This week, we're talking with Doug Day, director of "What Will Be Your Legacy?" a short play which explores issues about family farming, organic food, and land use. The play is intended to set up a discussion with the audience about policy options and personal choices. Performances in Peoria are Friday and Saturday night at 6:30 p.m. The play will also travel to Urbana and Springfield in the next few weeks.

Lindsey Cheney joins us this week to talk about Peoria Players Theatre's production of "Godspell." The show recreates selected parables from the Gospels and features music by Stephen Schwartz. Cheney talks about how the director and cast have updated and personalized the script, about some of the musical numbers in the show, and about how the rehearsal process has created a strong bond among the company. Performances of "Godspell" continue through Sunday.

Review - "Godspell"

Mar 20, 2013

Peoria Players Theatre continues its current season with the musical “Godspell.” Marty Lynch has this review for Peoria Public Radio and the Live Theatre League of Peoria.

Opinions expressed are those of the reviewer, not those of Peoria Public Radio or the Live Theatre League.

This week, we're talking with David Commanday, from the Heartland Festival Orchestra. Their concert Saturday night features the string trio "Time for Three," and their infectious, high-energy performance style. David talks about some of the works the trio will be playing; and about how they blend classical, bluegrass and jazz influences. We also listen to a few selections from Time for Three's repertoire.

This week, we're talking with Ryan Campen, the director of "Frost/Nixon," which  opens this weekend at the Corn Stock Winter Playhouse. The play tells the story of the 1977 interviews between former President Richard Nixon and British television personality David Frost. Campen talks about his working with his cast to create portrayals of such iconic historical figures, and about his decision to incorporate live, audio-visual elements into the production.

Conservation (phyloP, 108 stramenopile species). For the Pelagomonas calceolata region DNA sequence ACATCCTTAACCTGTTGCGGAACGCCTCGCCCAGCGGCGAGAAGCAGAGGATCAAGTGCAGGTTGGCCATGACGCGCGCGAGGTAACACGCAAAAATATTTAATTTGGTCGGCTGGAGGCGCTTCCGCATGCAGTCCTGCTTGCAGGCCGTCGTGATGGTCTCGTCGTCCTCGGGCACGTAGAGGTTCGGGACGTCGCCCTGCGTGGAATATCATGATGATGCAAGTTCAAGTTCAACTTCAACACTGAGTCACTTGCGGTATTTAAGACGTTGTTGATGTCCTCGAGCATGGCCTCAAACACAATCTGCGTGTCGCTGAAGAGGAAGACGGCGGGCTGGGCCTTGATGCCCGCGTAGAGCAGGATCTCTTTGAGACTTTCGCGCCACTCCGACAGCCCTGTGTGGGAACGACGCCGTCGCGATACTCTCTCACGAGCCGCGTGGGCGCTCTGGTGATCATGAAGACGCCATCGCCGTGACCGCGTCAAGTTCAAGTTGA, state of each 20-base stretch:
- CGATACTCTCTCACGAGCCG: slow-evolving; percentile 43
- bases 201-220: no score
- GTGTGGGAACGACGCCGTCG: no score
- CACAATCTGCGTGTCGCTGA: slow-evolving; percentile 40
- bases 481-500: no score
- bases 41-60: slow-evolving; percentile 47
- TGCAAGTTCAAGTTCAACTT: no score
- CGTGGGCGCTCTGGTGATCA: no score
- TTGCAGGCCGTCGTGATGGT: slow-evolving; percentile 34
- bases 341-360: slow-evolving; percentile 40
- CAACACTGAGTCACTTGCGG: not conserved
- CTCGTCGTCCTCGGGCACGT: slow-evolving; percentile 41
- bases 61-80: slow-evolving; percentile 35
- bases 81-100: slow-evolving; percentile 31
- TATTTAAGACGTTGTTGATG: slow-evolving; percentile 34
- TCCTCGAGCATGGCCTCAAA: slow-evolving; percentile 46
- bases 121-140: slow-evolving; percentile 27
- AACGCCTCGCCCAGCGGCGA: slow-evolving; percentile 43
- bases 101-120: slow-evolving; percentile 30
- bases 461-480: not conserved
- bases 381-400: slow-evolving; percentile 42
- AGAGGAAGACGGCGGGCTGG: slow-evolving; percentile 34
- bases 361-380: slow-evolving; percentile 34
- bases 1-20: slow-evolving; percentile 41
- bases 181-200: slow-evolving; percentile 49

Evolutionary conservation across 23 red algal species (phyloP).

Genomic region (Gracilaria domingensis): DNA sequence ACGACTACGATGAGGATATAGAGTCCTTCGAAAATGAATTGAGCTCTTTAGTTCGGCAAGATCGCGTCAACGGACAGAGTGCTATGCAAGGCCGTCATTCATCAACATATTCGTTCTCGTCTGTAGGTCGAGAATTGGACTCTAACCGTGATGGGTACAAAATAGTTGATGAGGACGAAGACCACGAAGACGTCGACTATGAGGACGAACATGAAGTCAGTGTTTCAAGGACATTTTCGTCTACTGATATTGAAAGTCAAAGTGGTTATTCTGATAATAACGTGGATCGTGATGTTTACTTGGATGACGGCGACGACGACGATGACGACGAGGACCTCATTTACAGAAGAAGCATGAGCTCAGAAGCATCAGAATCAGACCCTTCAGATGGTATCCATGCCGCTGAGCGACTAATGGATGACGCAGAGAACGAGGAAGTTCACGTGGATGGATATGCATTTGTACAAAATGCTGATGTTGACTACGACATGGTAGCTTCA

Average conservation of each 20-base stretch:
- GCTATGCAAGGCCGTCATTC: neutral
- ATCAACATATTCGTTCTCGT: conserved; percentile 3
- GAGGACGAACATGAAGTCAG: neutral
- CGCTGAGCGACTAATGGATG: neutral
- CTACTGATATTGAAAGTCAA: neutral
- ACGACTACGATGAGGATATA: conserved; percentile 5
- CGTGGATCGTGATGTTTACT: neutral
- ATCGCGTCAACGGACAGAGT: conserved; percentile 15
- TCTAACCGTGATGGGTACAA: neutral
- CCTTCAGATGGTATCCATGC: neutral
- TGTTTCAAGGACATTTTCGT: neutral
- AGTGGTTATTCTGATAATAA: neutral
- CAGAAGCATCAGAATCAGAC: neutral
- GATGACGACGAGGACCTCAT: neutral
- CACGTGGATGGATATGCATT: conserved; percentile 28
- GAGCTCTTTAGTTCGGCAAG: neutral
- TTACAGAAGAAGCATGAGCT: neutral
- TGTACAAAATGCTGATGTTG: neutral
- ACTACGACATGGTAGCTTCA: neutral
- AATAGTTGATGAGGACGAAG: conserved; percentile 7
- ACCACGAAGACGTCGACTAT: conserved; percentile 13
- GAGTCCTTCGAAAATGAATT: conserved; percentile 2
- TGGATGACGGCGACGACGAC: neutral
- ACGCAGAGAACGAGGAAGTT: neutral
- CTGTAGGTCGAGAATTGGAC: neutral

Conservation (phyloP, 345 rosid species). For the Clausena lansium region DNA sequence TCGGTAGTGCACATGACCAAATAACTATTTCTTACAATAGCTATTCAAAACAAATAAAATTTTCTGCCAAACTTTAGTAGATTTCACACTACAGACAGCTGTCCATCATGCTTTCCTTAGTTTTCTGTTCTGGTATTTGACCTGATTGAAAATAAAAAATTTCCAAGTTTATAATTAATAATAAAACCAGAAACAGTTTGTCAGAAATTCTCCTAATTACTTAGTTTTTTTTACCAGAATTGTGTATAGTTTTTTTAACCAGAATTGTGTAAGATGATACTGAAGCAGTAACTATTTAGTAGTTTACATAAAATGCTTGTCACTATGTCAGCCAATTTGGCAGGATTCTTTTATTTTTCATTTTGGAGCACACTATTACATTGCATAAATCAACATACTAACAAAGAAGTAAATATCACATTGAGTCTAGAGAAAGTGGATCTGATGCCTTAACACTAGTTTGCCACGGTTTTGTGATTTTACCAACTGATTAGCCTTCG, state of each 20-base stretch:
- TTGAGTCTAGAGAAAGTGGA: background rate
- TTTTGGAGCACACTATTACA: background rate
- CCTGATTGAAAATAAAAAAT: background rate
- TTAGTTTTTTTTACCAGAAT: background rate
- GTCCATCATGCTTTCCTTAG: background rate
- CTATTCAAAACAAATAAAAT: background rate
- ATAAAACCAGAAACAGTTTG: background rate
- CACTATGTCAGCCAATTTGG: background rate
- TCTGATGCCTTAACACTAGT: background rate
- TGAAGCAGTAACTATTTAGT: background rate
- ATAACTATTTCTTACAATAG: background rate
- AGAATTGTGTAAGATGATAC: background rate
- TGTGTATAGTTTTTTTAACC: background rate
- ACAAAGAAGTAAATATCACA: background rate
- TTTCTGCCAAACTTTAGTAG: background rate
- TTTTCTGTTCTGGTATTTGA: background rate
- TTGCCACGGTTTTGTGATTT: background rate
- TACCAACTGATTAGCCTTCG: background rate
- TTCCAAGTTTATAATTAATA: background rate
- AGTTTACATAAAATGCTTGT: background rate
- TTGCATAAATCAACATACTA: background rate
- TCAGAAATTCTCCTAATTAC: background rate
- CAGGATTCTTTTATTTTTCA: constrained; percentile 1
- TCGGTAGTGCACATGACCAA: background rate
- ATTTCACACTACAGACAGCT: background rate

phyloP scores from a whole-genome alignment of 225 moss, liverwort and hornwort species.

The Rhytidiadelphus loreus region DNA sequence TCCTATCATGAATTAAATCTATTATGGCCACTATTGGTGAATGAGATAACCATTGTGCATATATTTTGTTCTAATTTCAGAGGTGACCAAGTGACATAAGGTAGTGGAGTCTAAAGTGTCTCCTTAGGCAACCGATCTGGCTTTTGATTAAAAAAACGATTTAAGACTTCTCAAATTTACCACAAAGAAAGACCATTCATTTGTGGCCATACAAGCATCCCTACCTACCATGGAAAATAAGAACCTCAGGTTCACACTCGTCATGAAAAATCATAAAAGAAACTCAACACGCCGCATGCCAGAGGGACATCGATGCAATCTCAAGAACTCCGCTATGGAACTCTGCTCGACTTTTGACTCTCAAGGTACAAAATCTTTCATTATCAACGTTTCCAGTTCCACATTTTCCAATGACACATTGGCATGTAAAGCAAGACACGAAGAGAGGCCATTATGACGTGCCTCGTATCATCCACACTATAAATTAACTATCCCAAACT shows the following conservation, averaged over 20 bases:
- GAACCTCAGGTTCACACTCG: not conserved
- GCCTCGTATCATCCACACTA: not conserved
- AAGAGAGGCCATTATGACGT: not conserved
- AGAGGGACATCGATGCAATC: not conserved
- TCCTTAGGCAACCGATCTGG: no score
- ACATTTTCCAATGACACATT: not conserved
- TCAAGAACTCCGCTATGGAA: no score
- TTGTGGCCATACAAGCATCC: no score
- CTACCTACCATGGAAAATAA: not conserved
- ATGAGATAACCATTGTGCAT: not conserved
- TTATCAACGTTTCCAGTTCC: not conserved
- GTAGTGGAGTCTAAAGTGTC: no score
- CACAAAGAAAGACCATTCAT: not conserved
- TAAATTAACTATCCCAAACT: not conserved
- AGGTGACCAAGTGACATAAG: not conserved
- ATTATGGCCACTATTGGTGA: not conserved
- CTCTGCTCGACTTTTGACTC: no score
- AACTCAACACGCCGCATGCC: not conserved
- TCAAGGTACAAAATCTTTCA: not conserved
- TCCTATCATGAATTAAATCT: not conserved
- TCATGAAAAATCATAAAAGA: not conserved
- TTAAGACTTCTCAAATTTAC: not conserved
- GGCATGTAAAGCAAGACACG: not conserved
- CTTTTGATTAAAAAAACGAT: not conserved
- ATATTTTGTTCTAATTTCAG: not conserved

Lorraine Hansberry’s play “A Raisin in the Sun” tells the story of one African-American family in the early days of the civil rights movement. A production is now on stage at Bradley University. Reviewer Douglas Okey says the play has as much to say today as it did in 1959. He has this review for Peoria Public Radio and the Live Theatre  League of Peoria.

Opinions expressed are those of the reviewer, not those of Peoria Public Radio or the Live Theatre League.

This week, we're talking with George Stelluto, Music Director of the Peoria Symphony Orchestra. Their concert Saturday night features music of Mozart, Rossini, Maurice Ravel and Jacques Ibert. Stelluto talks about the pieces on the program and how they fit together. The concert will also feature a performance by winners of the Peoria Symphony Guild's young artist competition.

Review - "Rashomon"

Feb 27, 2013

A murder trial becomes the basis for questions about credibility and truth in the classic play “Rashomon.” A production of the play opened last weekend at Illinois Central College Theatre. Cara Rosson has this review for WCBU, and the Live Theatre League of Peoria. Opinions expressed are those of the reviewer, not those of WCBU or the Live Theatre League.

This week, we talk with William Butler from the Contemporary Art Center. They're hosting their annual Fine Art Auction Saturday night from 7:00 to 10:00 p.m. The event includes both a silent and a live auction, along with musical entertainment. Butler talks about some of the works featured in the auction, how it's designed to benefit both the Center and the participating artists, and some of the other ongoing activities at the CAC.

Corn Stock Theatre presents a rock-and-roll story of gender identity, set to music inspired by 1970s “glam” rock, with its production of “Hedwig and the Angry Inch.” Douglas Okey has this review for WCBU and the Live Theatre  League of Peoria. Opinions expressed are those of the reviewer, not those of WCBU or the Live Theatre League.

This week, we're talking with Chip Joyce. He' s playing the title role in "Hedwig and the Angry Inch," which continues tonight and tomorrow night at Corn Stock Theatre. Joyce talks about the origin of the show, the process of "becoming Hedwig" each night, and what it's like fronting the Angry Inch -- the on-stage band that peforms during the show.